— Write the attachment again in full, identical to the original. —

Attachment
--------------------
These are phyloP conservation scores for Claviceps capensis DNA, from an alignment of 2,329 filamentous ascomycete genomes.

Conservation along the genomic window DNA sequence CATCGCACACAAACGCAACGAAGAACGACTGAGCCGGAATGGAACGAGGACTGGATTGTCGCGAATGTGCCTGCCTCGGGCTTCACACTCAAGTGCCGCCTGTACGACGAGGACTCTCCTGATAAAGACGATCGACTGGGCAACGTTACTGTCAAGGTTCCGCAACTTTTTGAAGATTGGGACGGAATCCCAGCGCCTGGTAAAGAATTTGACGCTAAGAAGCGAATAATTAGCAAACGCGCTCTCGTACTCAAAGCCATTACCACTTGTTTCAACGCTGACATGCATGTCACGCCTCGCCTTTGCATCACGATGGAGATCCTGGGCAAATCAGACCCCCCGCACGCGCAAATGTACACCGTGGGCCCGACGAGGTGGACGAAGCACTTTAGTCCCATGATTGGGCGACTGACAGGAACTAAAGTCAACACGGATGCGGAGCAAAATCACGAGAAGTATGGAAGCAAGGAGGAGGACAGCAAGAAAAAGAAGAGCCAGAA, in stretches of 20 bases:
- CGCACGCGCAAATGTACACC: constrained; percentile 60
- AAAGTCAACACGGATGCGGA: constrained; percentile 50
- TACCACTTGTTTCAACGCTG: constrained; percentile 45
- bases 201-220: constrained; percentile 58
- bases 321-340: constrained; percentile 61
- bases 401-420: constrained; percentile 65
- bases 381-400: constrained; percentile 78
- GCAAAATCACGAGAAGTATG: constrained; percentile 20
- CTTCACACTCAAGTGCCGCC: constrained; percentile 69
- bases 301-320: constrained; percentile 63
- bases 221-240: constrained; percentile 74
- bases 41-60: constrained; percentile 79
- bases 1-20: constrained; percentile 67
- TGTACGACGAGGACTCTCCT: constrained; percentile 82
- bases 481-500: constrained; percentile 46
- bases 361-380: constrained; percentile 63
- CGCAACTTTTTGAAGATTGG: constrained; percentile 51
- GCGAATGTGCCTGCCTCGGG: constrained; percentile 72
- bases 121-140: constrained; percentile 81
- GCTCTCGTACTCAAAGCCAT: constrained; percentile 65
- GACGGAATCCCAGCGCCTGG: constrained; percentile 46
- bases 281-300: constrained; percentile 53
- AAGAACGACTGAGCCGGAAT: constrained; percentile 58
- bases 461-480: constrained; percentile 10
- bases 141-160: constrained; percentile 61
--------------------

These are phyloP conservation scores for Claviceps capensis DNA, from an alignment of 2,329 filamentous ascomycete genomes.

Conservation along the genomic window DNA sequence CATCGCACACAAACGCAACGAAGAACGACTGAGCCGGAATGGAACGAGGACTGGATTGTCGCGAATGTGCCTGCCTCGGGCTTCACACTCAAGTGCCGCCTGTACGACGAGGACTCTCCTGATAAAGACGATCGACTGGGCAACGTTACTGTCAAGGTTCCGCAACTTTTTGAAGATTGGGACGGAATCCCAGCGCCTGGTAAAGAATTTGACGCTAAGAAGCGAATAATTAGCAAACGCGCTCTCGTACTCAAAGCCATTACCACTTGTTTCAACGCTGACATGCATGTCACGCCTCGCCTTTGCATCACGATGGAGATCCTGGGCAAATCAGACCCCCCGCACGCGCAAATGTACACCGTGGGCCCGACGAGGTGGACGAAGCACTTTAGTCCCATGATTGGGCGACTGACAGGAACTAAAGTCAACACGGATGCGGAGCAAAATCACGAGAAGTATGGAAGCAAGGAGGAGGACAGCAAGAAAAAGAAGAGCCAGAA, in stretches of 20 bases:
- CGCACGCGCAAATGTACACC: constrained; percentile 60
- AAAGTCAACACGGATGCGGA: constrained; percentile 50
- TACCACTTGTTTCAACGCTG: constrained; percentile 45
- bases 201-220: constrained; percentile 58
- bases 321-340: constrained; percentile 61
- bases 401-420: constrained; percentile 65
- bases 381-400: constrained; percentile 78
- GCAAAATCACGAGAAGTATG: constrained; percentile 20
- CTTCACACTCAAGTGCCGCC: constrained; percentile 69
- bases 301-320: constrained; percentile 63
- bases 221-240: constrained; percentile 74
- bases 41-60: constrained; percentile 79
- bases 1-20: constrained; percentile 67
- TGTACGACGAGGACTCTCCT: constrained; percentile 82
- bases 481-500: constrained; percentile 46
- bases 361-380: constrained; percentile 63
- CGCAACTTTTTGAAGATTGG: constrained; percentile 51
- GCGAATGTGCCTGCCTCGGG: constrained; percentile 72
- bases 121-140: constrained; percentile 81
- GCTCTCGTACTCAAAGCCAT: constrained; percentile 65
- GACGGAATCCCAGCGCCTGG: constrained; percentile 46
- bases 281-300: constrained; percentile 53
- AAGAACGACTGAGCCGGAAT: constrained; percentile 58
- bases 461-480: constrained; percentile 10
- bases 141-160: constrained; percentile 61